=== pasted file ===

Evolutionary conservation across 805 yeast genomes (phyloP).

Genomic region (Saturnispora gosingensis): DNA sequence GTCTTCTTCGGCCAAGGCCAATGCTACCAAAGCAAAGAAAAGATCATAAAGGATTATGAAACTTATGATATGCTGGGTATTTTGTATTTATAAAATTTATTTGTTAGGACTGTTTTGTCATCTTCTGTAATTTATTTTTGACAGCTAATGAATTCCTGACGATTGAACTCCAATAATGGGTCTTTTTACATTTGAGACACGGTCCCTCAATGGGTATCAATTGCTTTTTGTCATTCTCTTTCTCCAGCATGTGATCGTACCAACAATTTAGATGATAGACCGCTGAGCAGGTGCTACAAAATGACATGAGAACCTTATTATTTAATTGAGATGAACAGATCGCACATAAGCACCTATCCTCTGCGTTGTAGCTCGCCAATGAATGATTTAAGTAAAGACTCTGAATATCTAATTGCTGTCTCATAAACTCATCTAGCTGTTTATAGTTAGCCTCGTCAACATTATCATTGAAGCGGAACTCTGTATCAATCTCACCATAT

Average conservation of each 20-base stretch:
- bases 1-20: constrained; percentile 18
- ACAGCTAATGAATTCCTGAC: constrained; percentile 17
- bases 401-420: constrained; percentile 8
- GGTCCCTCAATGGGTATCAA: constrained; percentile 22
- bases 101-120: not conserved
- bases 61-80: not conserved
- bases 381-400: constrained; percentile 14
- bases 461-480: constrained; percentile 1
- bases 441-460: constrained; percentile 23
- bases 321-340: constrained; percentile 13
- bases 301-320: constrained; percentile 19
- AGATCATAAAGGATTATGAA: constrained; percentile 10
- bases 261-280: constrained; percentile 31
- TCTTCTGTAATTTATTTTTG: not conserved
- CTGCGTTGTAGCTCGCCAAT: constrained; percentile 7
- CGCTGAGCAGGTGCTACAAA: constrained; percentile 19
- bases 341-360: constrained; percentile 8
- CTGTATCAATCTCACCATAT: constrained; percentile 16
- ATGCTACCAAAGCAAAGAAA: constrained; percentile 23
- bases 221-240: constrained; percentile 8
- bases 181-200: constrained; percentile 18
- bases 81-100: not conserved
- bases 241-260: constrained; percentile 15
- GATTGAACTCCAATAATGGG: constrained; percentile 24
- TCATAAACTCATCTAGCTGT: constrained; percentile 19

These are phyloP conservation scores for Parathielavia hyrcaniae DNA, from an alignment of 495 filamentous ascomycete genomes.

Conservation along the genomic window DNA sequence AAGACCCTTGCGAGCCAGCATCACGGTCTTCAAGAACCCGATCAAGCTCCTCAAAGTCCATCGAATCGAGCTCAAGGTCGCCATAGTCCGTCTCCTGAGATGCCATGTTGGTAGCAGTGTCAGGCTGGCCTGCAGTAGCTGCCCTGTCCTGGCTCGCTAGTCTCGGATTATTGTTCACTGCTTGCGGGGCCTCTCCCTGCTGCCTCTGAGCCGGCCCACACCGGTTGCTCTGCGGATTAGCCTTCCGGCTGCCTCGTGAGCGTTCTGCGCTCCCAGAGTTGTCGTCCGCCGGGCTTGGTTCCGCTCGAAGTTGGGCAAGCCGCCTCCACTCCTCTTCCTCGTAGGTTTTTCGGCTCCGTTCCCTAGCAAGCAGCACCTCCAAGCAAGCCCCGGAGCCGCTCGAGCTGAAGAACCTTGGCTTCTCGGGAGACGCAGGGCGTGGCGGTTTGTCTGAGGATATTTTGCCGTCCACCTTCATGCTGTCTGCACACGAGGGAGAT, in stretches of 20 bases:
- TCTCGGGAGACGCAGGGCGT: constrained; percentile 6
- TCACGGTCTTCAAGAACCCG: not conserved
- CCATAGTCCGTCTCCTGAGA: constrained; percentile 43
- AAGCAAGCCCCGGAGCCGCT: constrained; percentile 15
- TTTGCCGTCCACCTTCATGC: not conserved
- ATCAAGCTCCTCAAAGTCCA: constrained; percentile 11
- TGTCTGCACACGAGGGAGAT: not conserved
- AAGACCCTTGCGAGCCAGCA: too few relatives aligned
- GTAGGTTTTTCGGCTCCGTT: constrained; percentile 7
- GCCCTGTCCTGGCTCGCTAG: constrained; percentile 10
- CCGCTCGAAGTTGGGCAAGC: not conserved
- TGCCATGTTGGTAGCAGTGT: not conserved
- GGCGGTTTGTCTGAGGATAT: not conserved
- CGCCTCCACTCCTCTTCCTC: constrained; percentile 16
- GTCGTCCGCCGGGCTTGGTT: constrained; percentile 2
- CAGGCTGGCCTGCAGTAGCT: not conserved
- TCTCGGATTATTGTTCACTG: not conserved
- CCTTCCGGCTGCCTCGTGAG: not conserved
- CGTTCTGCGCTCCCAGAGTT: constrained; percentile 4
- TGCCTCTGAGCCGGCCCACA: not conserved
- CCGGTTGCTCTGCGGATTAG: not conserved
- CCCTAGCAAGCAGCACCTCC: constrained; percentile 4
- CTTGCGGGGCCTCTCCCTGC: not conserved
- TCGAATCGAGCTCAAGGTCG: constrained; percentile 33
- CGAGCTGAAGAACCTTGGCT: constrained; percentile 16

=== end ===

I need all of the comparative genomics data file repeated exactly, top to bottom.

Evolutionary conservation across 805 yeast genomes (phyloP).

Genomic region (Saturnispora gosingensis): DNA sequence GTCTTCTTCGGCCAAGGCCAATGCTACCAAAGCAAAGAAAAGATCATAAAGGATTATGAAACTTATGATATGCTGGGTATTTTGTATTTATAAAATTTATTTGTTAGGACTGTTTTGTCATCTTCTGTAATTTATTTTTGACAGCTAATGAATTCCTGACGATTGAACTCCAATAATGGGTCTTTTTACATTTGAGACACGGTCCCTCAATGGGTATCAATTGCTTTTTGTCATTCTCTTTCTCCAGCATGTGATCGTACCAACAATTTAGATGATAGACCGCTGAGCAGGTGCTACAAAATGACATGAGAACCTTATTATTTAATTGAGATGAACAGATCGCACATAAGCACCTATCCTCTGCGTTGTAGCTCGCCAATGAATGATTTAAGTAAAGACTCTGAATATCTAATTGCTGTCTCATAAACTCATCTAGCTGTTTATAGTTAGCCTCGTCAACATTATCATTGAAGCGGAACTCTGTATCAATCTCACCATAT

Average conservation of each 20-base stretch:
- bases 1-20: constrained; percentile 18
- ACAGCTAATGAATTCCTGAC: constrained; percentile 17
- bases 401-420: constrained; percentile 8
- GGTCCCTCAATGGGTATCAA: constrained; percentile 22
- bases 101-120: not conserved
- bases 61-80: not conserved
- bases 381-400: constrained; percentile 14
- bases 461-480: constrained; percentile 1
- bases 441-460: constrained; percentile 23
- bases 321-340: constrained; percentile 13
- bases 301-320: constrained; percentile 19
- AGATCATAAAGGATTATGAA: constrained; percentile 10
- bases 261-280: constrained; percentile 31
- TCTTCTGTAATTTATTTTTG: not conserved
- CTGCGTTGTAGCTCGCCAAT: constrained; percentile 7
- CGCTGAGCAGGTGCTACAAA: constrained; percentile 19
- bases 341-360: constrained; percentile 8
- CTGTATCAATCTCACCATAT: constrained; percentile 16
- ATGCTACCAAAGCAAAGAAA: constrained; percentile 23
- bases 221-240: constrained; percentile 8
- bases 181-200: constrained; percentile 18
- bases 81-100: not conserved
- bases 241-260: constrained; percentile 15
- GATTGAACTCCAATAATGGG: constrained; percentile 24
- TCATAAACTCATCTAGCTGT: constrained; percentile 19

These are phyloP conservation scores for Parathielavia hyrcaniae DNA, from an alignment of 495 filamentous ascomycete genomes.

Conservation along the genomic window DNA sequence AAGACCCTTGCGAGCCAGCATCACGGTCTTCAAGAACCCGATCAAGCTCCTCAAAGTCCATCGAATCGAGCTCAAGGTCGCCATAGTCCGTCTCCTGAGATGCCATGTTGGTAGCAGTGTCAGGCTGGCCTGCAGTAGCTGCCCTGTCCTGGCTCGCTAGTCTCGGATTATTGTTCACTGCTTGCGGGGCCTCTCCCTGCTGCCTCTGAGCCGGCCCACACCGGTTGCTCTGCGGATTAGCCTTCCGGCTGCCTCGTGAGCGTTCTGCGCTCCCAGAGTTGTCGTCCGCCGGGCTTGGTTCCGCTCGAAGTTGGGCAAGCCGCCTCCACTCCTCTTCCTCGTAGGTTTTTCGGCTCCGTTCCCTAGCAAGCAGCACCTCCAAGCAAGCCCCGGAGCCGCTCGAGCTGAAGAACCTTGGCTTCTCGGGAGACGCAGGGCGTGGCGGTTTGTCTGAGGATATTTTGCCGTCCACCTTCATGCTGTCTGCACACGAGGGAGAT, in stretches of 20 bases:
- TCTCGGGAGACGCAGGGCGT: constrained; percentile 6
- TCACGGTCTTCAAGAACCCG: not conserved
- CCATAGTCCGTCTCCTGAGA: constrained; percentile 43
- AAGCAAGCCCCGGAGCCGCT: constrained; percentile 15
- TTTGCCGTCCACCTTCATGC: not conserved
- ATCAAGCTCCTCAAAGTCCA: constrained; percentile 11
- TGTCTGCACACGAGGGAGAT: not conserved
- AAGACCCTTGCGAGCCAGCA: too few relatives aligned
- GTAGGTTTTTCGGCTCCGTT: constrained; percentile 7
- GCCCTGTCCTGGCTCGCTAG: constrained; percentile 10
- CCGCTCGAAGTTGGGCAAGC: not conserved
- TGCCATGTTGGTAGCAGTGT: not conserved
- GGCGGTTTGTCTGAGGATAT: not conserved
- CGCCTCCACTCCTCTTCCTC: constrained; percentile 16
- GTCGTCCGCCGGGCTTGGTT: constrained; percentile 2
- CAGGCTGGCCTGCAGTAGCT: not conserved
- TCTCGGATTATTGTTCACTG: not conserved
- CCTTCCGGCTGCCTCGTGAG: not conserved
- CGTTCTGCGCTCCCAGAGTT: constrained; percentile 4
- TGCCTCTGAGCCGGCCCACA: not conserved
- CCGGTTGCTCTGCGGATTAG: not conserved
- CCCTAGCAAGCAGCACCTCC: constrained; percentile 4
- CTTGCGGGGCCTCTCCCTGC: not conserved
- TCGAATCGAGCTCAAGGTCG: constrained; percentile 33
- CGAGCTGAAGAACCTTGGCT: constrained; percentile 16